Vaccinated Just as Likely to Spread Delta Variant Within Household as Unvaccinated

People who are vaccinated against COVID-19 are just as likely to spread the delta variant within their household as unvaccinated individuals, a study published on Friday shows.

The Lancet Infectious Diseases Journal found that people who contracted COVID-19 had a similar viral load regardless of vaccination status.

“Although vaccines remain highly effective at preventing severe disease and deaths from COVID-19, our findings suggest that vaccination is not sufficient to prevent transmission of the delta variant in household settings with prolonged exposures,” researchers found from examining 621 symptomatic participants in the United Kingdom over a year.

“Increasing population immunity via booster programmes and vaccination of teenagers will help to increase the currently limited effect of vaccination on transmission, but our analysis suggests that direct protection of individuals at risk of severe outcomes, via vaccination and non-pharmacological interventions, will remain central to containing the burden of disease caused by the delta variant.”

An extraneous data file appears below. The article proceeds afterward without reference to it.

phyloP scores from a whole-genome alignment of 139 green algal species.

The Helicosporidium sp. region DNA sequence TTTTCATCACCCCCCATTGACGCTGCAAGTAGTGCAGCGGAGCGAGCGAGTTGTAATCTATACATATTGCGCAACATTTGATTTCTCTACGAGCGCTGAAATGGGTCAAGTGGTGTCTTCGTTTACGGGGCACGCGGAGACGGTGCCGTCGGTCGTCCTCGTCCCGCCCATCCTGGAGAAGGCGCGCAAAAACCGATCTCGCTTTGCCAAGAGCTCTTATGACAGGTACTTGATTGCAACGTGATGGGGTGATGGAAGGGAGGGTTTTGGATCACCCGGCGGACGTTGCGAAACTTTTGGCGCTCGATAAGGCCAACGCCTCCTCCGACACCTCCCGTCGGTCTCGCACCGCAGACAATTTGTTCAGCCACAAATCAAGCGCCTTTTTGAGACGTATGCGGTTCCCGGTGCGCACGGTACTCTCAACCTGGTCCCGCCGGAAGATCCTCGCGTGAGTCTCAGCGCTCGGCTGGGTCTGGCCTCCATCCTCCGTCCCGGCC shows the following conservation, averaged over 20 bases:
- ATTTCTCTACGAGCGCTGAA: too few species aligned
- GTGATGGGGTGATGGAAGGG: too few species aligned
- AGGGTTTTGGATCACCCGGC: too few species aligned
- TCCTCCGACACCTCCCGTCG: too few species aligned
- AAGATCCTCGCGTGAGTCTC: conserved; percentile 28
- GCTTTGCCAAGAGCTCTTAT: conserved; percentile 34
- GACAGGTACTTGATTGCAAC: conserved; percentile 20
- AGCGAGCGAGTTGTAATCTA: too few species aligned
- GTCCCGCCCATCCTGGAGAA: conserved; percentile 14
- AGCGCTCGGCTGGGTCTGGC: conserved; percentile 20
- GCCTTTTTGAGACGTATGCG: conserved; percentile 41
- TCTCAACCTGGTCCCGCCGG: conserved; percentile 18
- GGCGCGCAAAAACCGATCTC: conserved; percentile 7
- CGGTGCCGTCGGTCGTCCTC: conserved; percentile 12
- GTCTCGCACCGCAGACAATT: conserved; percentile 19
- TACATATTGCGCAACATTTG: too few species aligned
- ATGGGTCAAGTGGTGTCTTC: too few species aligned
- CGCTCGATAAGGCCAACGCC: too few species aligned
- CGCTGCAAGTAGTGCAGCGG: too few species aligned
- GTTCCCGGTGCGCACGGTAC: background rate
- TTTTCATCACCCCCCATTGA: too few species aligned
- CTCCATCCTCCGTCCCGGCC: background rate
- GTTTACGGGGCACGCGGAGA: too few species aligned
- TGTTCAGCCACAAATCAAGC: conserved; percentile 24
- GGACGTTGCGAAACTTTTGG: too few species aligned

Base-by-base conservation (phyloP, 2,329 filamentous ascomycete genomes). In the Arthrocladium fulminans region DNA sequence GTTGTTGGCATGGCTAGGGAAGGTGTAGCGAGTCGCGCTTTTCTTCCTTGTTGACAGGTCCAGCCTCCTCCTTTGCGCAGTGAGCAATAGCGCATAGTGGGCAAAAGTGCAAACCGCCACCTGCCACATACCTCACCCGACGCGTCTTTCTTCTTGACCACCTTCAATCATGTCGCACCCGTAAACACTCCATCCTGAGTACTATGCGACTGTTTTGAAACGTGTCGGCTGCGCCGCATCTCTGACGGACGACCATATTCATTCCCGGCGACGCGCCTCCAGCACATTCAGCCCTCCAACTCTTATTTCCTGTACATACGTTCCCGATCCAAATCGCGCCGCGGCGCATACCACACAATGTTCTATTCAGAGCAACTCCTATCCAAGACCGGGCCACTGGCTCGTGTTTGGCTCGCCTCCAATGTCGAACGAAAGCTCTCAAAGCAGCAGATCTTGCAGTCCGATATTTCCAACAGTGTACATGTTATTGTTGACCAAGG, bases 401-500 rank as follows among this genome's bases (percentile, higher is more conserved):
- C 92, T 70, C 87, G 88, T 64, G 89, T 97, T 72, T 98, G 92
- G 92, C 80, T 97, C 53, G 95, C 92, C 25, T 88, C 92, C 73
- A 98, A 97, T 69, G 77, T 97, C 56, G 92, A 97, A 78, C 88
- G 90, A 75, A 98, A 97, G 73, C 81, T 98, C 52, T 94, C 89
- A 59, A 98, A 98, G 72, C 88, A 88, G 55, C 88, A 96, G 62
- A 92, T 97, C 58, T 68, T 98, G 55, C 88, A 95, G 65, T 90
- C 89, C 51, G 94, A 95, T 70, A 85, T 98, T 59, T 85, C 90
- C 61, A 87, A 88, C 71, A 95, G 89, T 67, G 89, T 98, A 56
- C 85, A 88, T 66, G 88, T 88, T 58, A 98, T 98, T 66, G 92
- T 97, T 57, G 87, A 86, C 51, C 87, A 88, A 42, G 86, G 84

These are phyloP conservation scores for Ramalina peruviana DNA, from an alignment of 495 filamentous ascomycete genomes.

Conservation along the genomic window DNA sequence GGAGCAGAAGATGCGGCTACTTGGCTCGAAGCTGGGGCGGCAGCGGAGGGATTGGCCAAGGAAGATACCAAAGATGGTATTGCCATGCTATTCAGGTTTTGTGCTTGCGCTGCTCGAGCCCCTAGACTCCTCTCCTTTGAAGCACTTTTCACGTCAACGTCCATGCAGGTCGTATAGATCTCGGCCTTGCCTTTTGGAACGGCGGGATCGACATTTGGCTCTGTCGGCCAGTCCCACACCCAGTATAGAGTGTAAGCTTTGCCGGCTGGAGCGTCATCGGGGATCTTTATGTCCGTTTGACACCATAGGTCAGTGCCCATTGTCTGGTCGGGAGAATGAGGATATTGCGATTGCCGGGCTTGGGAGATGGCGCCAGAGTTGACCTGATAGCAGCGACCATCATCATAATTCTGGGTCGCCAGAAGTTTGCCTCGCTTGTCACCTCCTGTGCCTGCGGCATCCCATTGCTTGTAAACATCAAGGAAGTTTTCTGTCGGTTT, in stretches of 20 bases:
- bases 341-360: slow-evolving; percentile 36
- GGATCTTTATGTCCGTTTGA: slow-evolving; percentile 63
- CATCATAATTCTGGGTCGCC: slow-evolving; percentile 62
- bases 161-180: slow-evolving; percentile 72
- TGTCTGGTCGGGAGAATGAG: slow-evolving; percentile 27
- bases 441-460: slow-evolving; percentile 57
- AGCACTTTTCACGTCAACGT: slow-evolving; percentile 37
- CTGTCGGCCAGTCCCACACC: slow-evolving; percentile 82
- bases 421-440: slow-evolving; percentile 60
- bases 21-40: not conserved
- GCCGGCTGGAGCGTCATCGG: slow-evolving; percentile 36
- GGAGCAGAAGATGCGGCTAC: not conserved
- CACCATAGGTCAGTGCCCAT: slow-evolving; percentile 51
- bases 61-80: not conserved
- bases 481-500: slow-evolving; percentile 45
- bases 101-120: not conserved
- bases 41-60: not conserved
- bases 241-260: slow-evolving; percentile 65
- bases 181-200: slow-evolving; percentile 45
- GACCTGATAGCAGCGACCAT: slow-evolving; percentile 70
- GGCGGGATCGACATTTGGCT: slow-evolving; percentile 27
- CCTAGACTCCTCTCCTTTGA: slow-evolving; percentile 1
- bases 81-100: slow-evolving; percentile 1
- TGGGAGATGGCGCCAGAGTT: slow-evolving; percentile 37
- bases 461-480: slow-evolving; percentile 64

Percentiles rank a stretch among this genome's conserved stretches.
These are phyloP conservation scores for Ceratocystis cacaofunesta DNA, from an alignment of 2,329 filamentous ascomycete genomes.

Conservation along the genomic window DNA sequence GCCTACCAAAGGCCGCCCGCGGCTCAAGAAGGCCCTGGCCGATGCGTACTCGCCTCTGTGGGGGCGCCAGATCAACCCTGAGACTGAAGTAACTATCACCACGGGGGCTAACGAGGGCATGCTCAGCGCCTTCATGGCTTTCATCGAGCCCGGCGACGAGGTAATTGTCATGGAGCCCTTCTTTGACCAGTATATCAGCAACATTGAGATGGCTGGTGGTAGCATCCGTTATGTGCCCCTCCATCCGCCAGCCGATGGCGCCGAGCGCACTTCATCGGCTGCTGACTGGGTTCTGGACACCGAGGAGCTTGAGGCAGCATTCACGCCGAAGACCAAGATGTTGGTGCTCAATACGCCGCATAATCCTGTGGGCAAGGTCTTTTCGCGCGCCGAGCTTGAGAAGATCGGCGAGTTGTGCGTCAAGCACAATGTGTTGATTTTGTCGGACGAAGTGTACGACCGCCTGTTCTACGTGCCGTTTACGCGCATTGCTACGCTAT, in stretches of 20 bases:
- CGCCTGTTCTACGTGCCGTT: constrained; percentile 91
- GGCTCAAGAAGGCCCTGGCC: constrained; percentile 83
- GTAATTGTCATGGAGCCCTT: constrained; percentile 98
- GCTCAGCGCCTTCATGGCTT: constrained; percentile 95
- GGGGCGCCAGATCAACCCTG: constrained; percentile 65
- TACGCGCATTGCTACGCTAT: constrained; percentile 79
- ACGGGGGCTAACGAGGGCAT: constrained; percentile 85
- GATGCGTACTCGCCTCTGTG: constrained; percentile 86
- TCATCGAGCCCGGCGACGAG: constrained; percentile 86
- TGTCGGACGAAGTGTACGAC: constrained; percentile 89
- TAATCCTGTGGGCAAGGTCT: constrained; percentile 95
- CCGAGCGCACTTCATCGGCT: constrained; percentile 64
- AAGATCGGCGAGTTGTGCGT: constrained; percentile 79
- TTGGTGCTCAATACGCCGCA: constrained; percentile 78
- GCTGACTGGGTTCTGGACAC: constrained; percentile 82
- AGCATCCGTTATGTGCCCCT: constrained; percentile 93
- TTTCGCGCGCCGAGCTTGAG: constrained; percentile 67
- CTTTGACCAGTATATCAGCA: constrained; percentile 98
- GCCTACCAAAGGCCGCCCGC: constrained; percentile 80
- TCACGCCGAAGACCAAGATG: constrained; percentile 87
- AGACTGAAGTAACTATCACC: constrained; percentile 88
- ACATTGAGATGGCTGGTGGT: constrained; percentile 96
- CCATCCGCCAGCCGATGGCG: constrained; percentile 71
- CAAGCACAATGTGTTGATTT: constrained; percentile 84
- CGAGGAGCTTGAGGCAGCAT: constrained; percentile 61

The study adds that 25% of vaccinated households contracted COVID-19 and 38% of unvaccinated individuals were diagnosed with the disease. That said, the same researchers say the vaccination was more effective at curbing transmission of the alpha variant within households, at a rate between 40% and 50%.

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Written by Bobby Burack

Bobby Burack covers media, politics, and sports at OutKick.


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  1. Why is this even still being called a vaccine? If you get a chicken pox vaccine you’re not getting chicken pox. If you get the covid vaccine it does absolutely nothing to protect you from getting covid.

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